My book club is reading The Boys in the Boat by Daniel James Brown. We meet Wednesday, and I don’t think it’s likely I’ll be finished with the book by then, but I’m going to keep at it because I am really enjoying it. I wouldn’t have picked up this book on my own, but people I respect recommended it so highly that I gave it a chance, and I’m glad I did. Brown is a good writer, and heart and humanity with which he imbues the subject of the book is a master class in how to write compelling narrative nonfiction.

Now seems like a good time to check in on my reading challenges, too. I’m on track to finish 55 books this year so far. I have completed nine books. I haven’t done much with a few of the challenges, so I need to get going. I have made little progress on the Reading England Challenge (which is very unusual for me, as I typically read quite a lot of books set in England—though this ninth book I mentioned a moment ago is book number one for this challenge). I have made zero progress with the Reading New England Challenge.

On the other hand, I’m doing well with both the #ShelfLove Challenge and the Mount TBR Challenge. I’m showing my shelves and TBR pile some love so far. Some small progress on the Historical Fiction Challenge, but as it’s my favorite genre, I’m not worried yet. I’m sure I’ll read more.

That ninth book I mentioned before I should go ahead and write about. It’s The Importance of Being Earnest by Oscar Wilde. I had first read it some years ago. I am not really sure how long now, so it was a re-read. I always forget how many of Wilde’s bon mots come from his writing rather than some quip he made in his travels. He’s extremely funny. Probably one of the funniest writers I’ve read. I find it so tragic the way he was treated toward the end of his life. I’m not sure he was exactly the nicest person. It’s hard to tell when someone is as sarcastic as he is exactly what they might really have been like. It’s entirely possible I wouldn’t have liked him if he’s as catty as he comes across, but since I don’t have to be tested by actually knowing the guy, I can declare I adore him absolutely. If you haven’t read any Wilde, this play is a wonderful place to start because it’s short, hilarious, and absolutely wonderful. It’s a great send-up of Victorian mores and frivolity (Rating: ★★★★★).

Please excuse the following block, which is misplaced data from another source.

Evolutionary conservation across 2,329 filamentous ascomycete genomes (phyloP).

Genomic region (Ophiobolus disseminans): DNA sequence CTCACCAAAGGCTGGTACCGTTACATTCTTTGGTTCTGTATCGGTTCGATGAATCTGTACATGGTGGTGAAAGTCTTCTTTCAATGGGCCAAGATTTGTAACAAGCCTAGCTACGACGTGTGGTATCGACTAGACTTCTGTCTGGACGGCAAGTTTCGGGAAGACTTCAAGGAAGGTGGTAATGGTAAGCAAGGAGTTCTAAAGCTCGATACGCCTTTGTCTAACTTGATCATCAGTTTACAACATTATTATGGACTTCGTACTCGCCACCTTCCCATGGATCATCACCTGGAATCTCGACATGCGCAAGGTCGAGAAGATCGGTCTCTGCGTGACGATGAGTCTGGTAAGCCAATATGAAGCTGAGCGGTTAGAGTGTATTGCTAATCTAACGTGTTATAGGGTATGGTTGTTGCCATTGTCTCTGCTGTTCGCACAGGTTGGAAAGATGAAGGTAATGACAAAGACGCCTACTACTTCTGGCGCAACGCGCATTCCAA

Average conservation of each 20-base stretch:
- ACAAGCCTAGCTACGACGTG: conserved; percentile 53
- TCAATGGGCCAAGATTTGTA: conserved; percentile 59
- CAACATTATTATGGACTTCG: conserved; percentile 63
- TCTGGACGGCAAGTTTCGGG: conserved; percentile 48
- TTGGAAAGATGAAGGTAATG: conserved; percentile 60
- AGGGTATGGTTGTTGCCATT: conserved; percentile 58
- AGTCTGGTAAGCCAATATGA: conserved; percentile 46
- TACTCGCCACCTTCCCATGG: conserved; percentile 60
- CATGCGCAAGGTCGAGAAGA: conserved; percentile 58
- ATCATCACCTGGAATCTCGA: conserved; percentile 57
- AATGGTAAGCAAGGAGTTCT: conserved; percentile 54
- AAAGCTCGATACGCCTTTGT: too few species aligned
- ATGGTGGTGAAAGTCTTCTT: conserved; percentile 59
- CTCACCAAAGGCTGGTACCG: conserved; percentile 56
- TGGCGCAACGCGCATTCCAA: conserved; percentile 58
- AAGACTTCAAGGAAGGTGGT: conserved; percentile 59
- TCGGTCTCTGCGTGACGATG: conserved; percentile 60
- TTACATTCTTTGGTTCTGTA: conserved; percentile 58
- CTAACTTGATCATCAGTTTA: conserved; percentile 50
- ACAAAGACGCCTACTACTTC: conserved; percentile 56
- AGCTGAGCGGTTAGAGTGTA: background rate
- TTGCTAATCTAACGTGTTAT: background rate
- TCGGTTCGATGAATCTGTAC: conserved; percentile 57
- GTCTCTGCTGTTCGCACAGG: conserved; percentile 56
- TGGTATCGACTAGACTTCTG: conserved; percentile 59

Here is hoping I can catch up a bit now that some duties at work will lighten a bit starting this week. How has your reading week been?

The Sunday Post is a weekly meme hosted by Caffeinated Book Reviewer. It’s a chance to share news, recap the past week on your blog, and showcase books and things we have received. See rules here: Sunday Post Meme. Image adapted from Patrick on Flickr.

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Sunday Post #43: Unfilmable Books

Sunday Post
I think I’ve mentioned this before, but my AP Literature students are reading both Mrs. Dalloway and The Remains of the Day this year. Knowing there are film versions of both books (and that The Remains of the Day in particular was well regarded), I decided to watch them this weekend and see if I want to use any parts of either film in class.